Thomas Jefferson Papers

Thomas Jefferson to James Monroe, 17 August 1819

To James Monroe

Poplar Forest Aug. 17. 19

Dear Sir

With the transmission of two of the inclosed letters I have to apologise1 for having torn the cover leaves from their letter leaves before I discovered they were addressed to you. this operation I invariably practise on my own letters to economise stowage, and these being with others addressed to me under a general cover were submitted to the general operation before they were read. this apology is justly due to the fact, altho of the less importance, as the letters contained nothing more than was addressed to my self by letters on the same subject. by that of the 7th of June you will percieve that Poinsot is a candidate for the Consulship of Marseilles. my old friend Cathalan being dead his Chancellor John Dodge formerly a candidate for it, has sent me some papers on the subject which in justice to him I inclose lest he should not have sent similar ones to the office of state. having been brought up in the counting house of the Messrs Crownenshields, they will of course be the best witnesses of his character. having no further interest or feeling in the appointment I take my leave of it with sincere thanks to you for the protection you afforded my friend, who was I believe the oldest officer of the US. and be assured, that whatever intrigue may have invented or perverted, he merited that protection from yourself & our country.   Colo Rob. Nicholas is probably known to you personally as having been an officer of great merit in our late war. he went into mercantile business at Leghorn as the Agent of the house of Smith and Buchanan: their failure throws him out of business, and he casts his eye on Alibama as a refuge. he wishes some particular appointment there, connected with the land office, but what I do not recollect, nor can I now find it having left the letter at Monticello. his understanding, his discretion and his honorable character have been so marked that I have no hesitation in believing him equal to the highest office there, and that he will be a comfort to the government in whatever they employ him. and having spoken of the son it is impossible to forget the father in his fallen fortunes. he can never be otherwise than a man of a high order of merit, and particularly ingrafted into the esteem of this state generally. having resigned his office at the bank and conveyed his whole estate to trustees for the payment of his debts I am sure2 that himself and family have not the penny to-day with which they are to buy the loaf of tomorrow. I am indeed a sore sufferer myself by his failure, yet I cannot look to his situation but with the greatest commiseration. in his best days he accepted from me the Collectorship of Norfolk3 and the probability is that at this day he would accept of any office of decent grade which would give bread to his family. I am sure if any such in your gift should fall vacant it would be the highest gratification to yourself by holding out to him a helping hand in his distress, & proving to him what you are, to give bread to his family.   my last letters from Monticello informed me of your return & unfavorable state of health. I think you should withdraw from business until you recruit your own health. it will in the end save time for yourself and your country. in the mean4 time trust your ministers with the government. Affectionately Adieu.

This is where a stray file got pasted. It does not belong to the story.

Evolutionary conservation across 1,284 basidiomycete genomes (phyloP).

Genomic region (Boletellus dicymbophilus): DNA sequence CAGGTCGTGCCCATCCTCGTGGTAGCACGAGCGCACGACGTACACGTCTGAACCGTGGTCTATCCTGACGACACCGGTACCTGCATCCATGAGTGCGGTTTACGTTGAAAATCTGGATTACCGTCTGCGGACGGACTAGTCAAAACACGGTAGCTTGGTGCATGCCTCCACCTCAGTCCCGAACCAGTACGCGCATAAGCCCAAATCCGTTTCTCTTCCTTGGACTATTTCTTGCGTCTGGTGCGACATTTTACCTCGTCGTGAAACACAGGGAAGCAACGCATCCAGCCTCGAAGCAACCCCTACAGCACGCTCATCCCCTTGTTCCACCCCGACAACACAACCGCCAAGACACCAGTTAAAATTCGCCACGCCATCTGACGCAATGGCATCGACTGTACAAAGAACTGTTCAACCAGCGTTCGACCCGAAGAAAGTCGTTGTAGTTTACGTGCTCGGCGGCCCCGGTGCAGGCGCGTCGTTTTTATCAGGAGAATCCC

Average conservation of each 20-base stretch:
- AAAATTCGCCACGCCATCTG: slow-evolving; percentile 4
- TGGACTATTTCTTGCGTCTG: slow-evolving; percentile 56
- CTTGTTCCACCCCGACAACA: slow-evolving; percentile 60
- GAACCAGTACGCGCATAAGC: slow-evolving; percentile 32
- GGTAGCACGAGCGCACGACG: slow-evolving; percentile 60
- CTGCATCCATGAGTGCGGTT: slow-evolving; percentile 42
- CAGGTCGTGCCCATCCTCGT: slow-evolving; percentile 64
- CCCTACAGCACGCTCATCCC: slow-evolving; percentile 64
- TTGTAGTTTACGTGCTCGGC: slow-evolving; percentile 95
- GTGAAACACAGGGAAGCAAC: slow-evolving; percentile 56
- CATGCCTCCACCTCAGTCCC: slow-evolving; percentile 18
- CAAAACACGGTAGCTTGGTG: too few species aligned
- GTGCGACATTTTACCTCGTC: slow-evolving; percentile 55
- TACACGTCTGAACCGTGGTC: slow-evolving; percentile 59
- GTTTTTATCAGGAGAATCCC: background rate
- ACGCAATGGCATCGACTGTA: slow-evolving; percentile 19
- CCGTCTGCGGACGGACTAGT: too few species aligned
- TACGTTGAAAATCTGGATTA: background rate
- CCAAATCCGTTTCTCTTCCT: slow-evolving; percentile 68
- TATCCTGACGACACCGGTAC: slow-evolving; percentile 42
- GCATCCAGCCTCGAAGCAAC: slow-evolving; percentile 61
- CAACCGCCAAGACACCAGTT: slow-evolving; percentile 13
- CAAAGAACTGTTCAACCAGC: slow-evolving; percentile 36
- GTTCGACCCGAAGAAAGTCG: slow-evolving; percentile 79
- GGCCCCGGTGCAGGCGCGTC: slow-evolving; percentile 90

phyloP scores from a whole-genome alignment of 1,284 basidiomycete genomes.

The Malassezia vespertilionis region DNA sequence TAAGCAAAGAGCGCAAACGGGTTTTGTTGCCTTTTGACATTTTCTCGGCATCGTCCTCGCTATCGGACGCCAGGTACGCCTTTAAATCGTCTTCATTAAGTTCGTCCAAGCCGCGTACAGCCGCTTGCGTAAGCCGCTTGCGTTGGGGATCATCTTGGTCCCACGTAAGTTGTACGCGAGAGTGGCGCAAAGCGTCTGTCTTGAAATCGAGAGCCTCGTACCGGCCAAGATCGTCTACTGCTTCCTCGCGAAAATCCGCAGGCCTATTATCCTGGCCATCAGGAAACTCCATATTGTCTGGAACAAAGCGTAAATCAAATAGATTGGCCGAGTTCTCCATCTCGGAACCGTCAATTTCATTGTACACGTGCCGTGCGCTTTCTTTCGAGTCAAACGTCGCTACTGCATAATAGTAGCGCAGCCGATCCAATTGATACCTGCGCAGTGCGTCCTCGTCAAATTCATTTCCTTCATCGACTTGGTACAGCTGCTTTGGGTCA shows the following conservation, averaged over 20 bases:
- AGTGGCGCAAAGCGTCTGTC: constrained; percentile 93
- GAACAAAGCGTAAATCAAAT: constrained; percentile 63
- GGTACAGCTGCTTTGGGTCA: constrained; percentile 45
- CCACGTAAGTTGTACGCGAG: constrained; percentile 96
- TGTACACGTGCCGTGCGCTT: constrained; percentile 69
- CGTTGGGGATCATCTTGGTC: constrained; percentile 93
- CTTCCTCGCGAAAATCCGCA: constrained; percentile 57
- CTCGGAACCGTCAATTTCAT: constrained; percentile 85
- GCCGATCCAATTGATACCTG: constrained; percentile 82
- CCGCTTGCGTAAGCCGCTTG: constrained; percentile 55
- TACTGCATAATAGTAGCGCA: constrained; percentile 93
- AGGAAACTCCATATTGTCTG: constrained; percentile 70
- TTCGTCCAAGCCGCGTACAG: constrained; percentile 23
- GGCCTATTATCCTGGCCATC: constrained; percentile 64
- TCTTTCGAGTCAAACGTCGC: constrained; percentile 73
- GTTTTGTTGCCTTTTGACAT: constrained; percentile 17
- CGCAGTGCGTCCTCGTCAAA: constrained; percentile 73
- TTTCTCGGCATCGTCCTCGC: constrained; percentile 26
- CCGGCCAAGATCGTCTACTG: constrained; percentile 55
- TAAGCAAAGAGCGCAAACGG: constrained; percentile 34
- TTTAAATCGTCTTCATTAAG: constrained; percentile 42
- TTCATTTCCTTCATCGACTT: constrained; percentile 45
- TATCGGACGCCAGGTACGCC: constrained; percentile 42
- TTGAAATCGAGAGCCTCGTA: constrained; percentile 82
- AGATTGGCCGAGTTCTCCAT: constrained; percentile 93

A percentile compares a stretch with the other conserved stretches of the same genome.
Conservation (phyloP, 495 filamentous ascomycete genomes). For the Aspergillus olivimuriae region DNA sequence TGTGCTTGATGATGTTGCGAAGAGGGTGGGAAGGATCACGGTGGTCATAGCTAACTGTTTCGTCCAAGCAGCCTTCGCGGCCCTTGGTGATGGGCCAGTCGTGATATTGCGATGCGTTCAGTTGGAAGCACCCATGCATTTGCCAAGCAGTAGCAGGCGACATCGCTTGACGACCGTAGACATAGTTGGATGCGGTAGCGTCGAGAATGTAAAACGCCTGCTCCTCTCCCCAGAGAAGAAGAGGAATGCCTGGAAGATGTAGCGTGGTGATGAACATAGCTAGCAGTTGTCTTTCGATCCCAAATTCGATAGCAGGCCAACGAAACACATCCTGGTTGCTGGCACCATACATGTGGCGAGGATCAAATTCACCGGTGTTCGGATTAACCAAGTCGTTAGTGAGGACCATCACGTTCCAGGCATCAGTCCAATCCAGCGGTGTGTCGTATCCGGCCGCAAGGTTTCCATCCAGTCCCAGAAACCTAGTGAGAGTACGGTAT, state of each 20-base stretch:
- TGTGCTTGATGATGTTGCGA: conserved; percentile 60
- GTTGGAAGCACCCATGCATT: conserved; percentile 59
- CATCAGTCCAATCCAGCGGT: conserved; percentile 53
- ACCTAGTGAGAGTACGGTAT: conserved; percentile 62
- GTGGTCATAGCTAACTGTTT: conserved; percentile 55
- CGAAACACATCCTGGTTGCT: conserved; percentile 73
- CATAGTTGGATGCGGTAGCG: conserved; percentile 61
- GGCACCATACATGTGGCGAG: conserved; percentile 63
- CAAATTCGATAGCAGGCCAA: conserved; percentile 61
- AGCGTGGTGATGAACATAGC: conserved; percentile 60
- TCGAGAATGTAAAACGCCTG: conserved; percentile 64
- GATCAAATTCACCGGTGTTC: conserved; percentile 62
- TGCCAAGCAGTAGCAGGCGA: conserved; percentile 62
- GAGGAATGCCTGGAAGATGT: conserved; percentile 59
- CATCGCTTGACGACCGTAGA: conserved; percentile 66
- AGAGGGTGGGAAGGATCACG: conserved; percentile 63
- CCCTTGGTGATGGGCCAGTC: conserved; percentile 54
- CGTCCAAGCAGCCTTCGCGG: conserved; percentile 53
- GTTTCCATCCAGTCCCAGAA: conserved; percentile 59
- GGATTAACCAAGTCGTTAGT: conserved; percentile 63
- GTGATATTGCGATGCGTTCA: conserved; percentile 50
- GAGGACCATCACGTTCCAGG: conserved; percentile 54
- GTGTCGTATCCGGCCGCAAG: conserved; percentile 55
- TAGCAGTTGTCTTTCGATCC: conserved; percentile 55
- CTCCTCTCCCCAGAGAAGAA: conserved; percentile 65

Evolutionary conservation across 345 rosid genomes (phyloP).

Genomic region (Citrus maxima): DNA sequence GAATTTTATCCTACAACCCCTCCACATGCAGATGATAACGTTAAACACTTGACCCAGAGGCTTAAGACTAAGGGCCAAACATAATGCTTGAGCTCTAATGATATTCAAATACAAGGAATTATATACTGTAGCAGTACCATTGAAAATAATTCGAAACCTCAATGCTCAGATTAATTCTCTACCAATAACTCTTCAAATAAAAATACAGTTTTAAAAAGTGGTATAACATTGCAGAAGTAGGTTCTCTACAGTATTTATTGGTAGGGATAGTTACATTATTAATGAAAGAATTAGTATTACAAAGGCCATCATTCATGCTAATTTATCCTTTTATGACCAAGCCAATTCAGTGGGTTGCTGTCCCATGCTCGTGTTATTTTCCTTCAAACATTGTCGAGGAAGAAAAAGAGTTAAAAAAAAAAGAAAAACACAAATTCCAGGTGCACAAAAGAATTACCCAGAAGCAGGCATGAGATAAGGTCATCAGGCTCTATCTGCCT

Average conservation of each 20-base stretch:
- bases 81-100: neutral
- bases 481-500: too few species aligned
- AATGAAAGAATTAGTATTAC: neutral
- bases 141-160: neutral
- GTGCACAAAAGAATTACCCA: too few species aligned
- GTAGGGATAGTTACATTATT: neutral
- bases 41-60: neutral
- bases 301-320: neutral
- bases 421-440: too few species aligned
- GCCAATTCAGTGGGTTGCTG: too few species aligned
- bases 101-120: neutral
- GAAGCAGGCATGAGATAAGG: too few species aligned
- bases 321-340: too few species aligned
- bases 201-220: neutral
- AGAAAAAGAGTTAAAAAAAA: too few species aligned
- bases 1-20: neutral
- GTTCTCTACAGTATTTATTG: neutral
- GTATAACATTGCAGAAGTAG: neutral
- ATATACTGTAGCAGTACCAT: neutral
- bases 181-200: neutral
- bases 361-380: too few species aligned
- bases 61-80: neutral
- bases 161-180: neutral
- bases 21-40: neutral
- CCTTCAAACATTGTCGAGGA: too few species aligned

Th: Jefferson

RC (NN: Monroe Papers). PoC (DLC); on reused address cover of John H. Peyton to TJ, 17 July 1819; edge trimmed; at foot of first page: “President Monroe”; endorsed by TJ. Enclosures: (1) Peter Poinsot to TJ, 6 June 1819, and enclosures. (2) Joshua Dodge to TJ, 26 May 1819, and all but first enclosure.

1RC: “apologis.” PoC: “apologise.”

2Preceding three words interlined.

3Preceding two words interlined.

4Manuscript: “meant.”

Index Entries

  • Bank of the United States, Second, Richmond branch of; Richmond branch of (subentry to be split apart as time permits) search
  • Cathalan, Stephen (Étienne) (1757–1819); as consul at Marseille search
  • Cathalan, Stephen (Étienne) (1757–1819); death of search
  • Crowninshield, Benjamin Williams; and J. Dodge search
  • Crowninshield, George; recommends J. Dodge search
  • Dodge, Joshua; as consular candidate search
  • Highland (J. Monroe’s Albemarle Co. estate); J. Monroe at search
  • Jefferson, Thomas; Business and Financial Affairs; endorses notes for W. C. Nicholas search
  • Jefferson, Thomas; Correspondence; address covers search
  • Jefferson, Thomas; Correspondence; letters of application and recommendation from search
  • Marseille; U.S. consulship at search
  • Monroe, James; and appointments search
  • Monroe, James; and S. Cathalan search
  • Monroe, James; and W. C. Nicholas search
  • Monroe, James; health of search
  • Monroe, James; letters to search
  • Nicholas, Robert Carter (ca.1788–1856); and S. Smith & Buchanan (Baltimore firm) search
  • Nicholas, Robert Carter (ca.1788–1856); seeks appointment as naval agent search
  • Nicholas, Robert Carter (ca.1788–1856); TJ recommends search
  • Nicholas, Wilson Cary (1761–1820); and Second Bank of U.S. search
  • Nicholas, Wilson Cary (1761–1820); as collector at Norfolk search
  • Nicholas, Wilson Cary (1761–1820); finances of search
  • Nicholas, Wilson Cary (1761–1820); TJ endorses notes for search
  • Nicholas, Wilson Cary (1761–1820); TJ recommends search
  • Norfolk, Va.; collector at search
  • patronage; letters of application and recommendation from TJ search
  • Poinsot, Peter; seeks consulship search
  • S. Smith & Buchanan (Baltimore firm) search
  • State Department, U.S.; and consular appointments search